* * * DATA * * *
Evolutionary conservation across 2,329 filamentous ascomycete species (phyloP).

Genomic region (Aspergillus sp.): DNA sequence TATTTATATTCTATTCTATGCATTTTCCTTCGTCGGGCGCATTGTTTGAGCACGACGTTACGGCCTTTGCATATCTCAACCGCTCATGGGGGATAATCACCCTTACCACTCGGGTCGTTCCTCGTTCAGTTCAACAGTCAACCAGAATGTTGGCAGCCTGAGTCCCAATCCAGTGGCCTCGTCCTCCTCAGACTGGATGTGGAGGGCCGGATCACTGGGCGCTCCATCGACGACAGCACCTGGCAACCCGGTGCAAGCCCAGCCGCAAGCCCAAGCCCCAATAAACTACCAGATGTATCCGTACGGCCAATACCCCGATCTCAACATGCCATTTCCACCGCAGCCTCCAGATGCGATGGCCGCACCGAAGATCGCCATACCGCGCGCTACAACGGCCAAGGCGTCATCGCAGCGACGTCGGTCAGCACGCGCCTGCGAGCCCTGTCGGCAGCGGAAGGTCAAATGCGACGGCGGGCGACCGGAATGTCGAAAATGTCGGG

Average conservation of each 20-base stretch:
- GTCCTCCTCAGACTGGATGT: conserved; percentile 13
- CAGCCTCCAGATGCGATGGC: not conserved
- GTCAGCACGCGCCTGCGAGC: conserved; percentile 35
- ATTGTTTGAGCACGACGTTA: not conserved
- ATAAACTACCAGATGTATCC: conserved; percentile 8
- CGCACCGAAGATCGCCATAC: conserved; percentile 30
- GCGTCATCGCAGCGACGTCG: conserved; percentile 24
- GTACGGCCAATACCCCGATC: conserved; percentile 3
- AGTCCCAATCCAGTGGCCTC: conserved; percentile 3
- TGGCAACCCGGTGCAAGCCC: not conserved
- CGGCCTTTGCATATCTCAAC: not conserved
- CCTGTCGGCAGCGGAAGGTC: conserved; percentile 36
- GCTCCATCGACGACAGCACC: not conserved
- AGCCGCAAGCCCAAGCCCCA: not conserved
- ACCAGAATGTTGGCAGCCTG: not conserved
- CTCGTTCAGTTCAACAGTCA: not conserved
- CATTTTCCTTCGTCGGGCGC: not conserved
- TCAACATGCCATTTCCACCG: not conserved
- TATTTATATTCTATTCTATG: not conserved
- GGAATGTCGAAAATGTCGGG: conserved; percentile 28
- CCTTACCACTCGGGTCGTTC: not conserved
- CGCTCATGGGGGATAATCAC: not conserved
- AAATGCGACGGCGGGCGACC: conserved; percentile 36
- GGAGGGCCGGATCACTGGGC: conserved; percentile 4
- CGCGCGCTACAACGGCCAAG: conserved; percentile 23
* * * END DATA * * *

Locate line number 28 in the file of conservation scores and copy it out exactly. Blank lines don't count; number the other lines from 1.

- CGCGCGCTACAACGGCCAAG: conserved; percentile 23